New Book: Greek Readers Edition of 1 Apocr. Apoc. John

1AAJn-Cover-Amazon-001Over the past two years, off and on, I’ve been working on a new introduction and translation of the First Apocryphal Apocalypse of John (1AAJn) for the second volume of Tony Burke and Brent Landau’s New Testament Apocrypha: More Noncanonical Scriptures series.

A few months back, I realized I had most of the parts required to make a reader’s edition of 1AAJn. I had keyed in the text and assigned dictionary forms (lemmas), morphology, and English glosses. I could write code to generate the rest needed, and then do some editing on the result to produce something that could be published.

But why would anyone want a reader’s edition of this little-known text?

1AAJn-sample-002There are all sorts of reasons, but the basic reason is: The more Greek you read, the better your Greek will get. Even if the New Testament is your swimming pool, you need to read stuff outside of the Greek NT. Apostolic Fathers are good, so is the LXX. But I thought that 1AAJn was unique because its vocabulary (and forms) are largely those found in the Greek New Testament, its content is similar to content in the canonical book of Revelation, and it “baby bear” sized: Not too short, not too long, but just right.

When you make it through this little book, you’ll have worked through a text that will make your Greek better. There’s an English translation provided too (Walker’s translation from Schaff’s Ante-Nicene Fathers, volume 9). The Greek text provides a footnote for every instance of every word that occurs 30x or less in the Greek New Testament. The footnote includes dictionary form, part of speech, number of NT occurrences, and a short English gloss. There is even an appendix in the back that provides a glossary of all the footnoted words.

About 1 Apocr. Apoc. John

The First Apocryphal Apocalypse of John, originally composed sometime between the 5th and 8th centuries, is an apocalypse structured as questions and answers with “John the Theologian” questioning the Lord Jesus. Several themes from the canonical book of Revelation are echoed. There are also several interactions with Psalms and New Testament material, and the vocabulary is largely that of the Greek New Testament.


SBL 2017 Paper: Sounding Biblical: The Use of Stock Phrases in Christian Apocrypha

Update (2017-09-11): Due to a family situation, I will not be attending SBL in Boston this November. This paper will likely be presented at a future SBL.

As I mentioned a few weeks ago, my proposal for the open Christian Apocrypha session was accepted. I described it to a friend like this: “Hey, I snuck a corpus linguistics paper into the Christian Apocrypha section!”

Here’s the abstract for those interested:

There are certain phrases that, due to familiarity and usage, seem biblical upon hearing or reading them. That is, they sound like language used in the Bible. Phrases like “in the beginning,” “all the creeping things that creep,” and “truly, I say to you.” This paper uses a variation on what are known as n-grams to isolate stock phrases and explore their use and effect in apocryphal works. The First Apocryphal Apocalypse of John (1AAJn), which the author is presently researching for volume 2 of the “More New Testament Apocrypha” project, is used as a test case. The entirety of the Septuagint and Greek New Testament are used to identify five-word clusters of shared vocabulary that repeat with some frequency in biblical literature (“stock phrases”). 1AAJn is then compared to the biblical literature to locate possible stock phrase usage within 1AAJn. If time and space permit, Greek editions of other writings (Apocryphal Gospels, Apostolic Fathers, possibly some non-Christian writings) will also be evaluated at a high level to determine use or non-use of stock phrases in composition.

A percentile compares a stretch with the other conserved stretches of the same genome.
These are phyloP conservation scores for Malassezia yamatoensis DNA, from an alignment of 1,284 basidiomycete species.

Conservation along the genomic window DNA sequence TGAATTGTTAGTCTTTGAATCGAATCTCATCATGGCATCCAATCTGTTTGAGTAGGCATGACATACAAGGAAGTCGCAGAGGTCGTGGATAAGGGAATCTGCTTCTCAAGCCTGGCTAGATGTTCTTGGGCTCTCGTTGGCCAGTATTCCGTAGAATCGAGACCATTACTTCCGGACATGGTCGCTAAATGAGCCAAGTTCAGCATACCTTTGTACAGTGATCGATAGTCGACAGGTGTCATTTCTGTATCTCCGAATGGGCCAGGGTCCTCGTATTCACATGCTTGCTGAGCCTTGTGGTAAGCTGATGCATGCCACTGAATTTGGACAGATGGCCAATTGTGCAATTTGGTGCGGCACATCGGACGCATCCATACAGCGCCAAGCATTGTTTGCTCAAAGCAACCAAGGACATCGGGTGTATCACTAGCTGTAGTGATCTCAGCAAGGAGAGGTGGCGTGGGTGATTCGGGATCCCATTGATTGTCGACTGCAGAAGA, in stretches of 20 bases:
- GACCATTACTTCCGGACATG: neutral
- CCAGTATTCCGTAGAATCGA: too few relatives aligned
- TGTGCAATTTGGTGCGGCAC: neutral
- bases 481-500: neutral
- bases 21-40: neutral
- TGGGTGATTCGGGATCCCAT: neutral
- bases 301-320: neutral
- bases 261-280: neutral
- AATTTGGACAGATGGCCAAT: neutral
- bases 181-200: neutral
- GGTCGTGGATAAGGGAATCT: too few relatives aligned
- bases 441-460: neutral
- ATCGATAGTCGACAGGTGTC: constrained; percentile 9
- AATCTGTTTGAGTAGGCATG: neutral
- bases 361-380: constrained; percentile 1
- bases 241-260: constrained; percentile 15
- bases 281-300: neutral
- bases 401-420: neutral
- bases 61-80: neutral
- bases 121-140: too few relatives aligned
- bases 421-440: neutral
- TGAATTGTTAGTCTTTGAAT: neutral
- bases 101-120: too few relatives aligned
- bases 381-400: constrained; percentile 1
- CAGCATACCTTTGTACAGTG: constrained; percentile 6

NA29? NA30? Notes from an Old (2007?) SBL Session

The other day, I ran across the following stuffed deep in my office bag. It had to have been from a pre-2009 SBL (2007 because I didn’t go in 2008?). That means it migrated across 3 different bags at minimum. Astounding.

Check out this incredibly optimistic (in hindsight) timeline for the NA/UBS editions. I distinctly remember taking these notes.


Notable to me are the association of a corrected UBS4 aligned with NA28 to be released in 2009, and that UBS5 and NA29 were supposed to be aligned and published in 2014. In reality, UBS5 is functionally equivalent with NA28. NA28 was published in 2012, corrected printing in 2013, and UBS5 in 2014(?). So we may be due for an NA29/UBS6. And I can’t wait for NA32, it should be awesome.

Please note: I’m not criticizing the ambitious nature of this timeline. I love it — goals and targets are good things. I just thought it interesting that there was a publication plan and milestones for that plan have existed for awhile. The publication dates are synced with releases to the ECM, so I’d guess the next NA edition will include material for Acts and perhaps John and maybe even Revelation (which would be very cool).

Whatever the case, I’m sure that the current plan is much different than the above. Difficult, complex projects take a long time, even with well-planned milestones. Bring on NA29, whatever changes it may contain!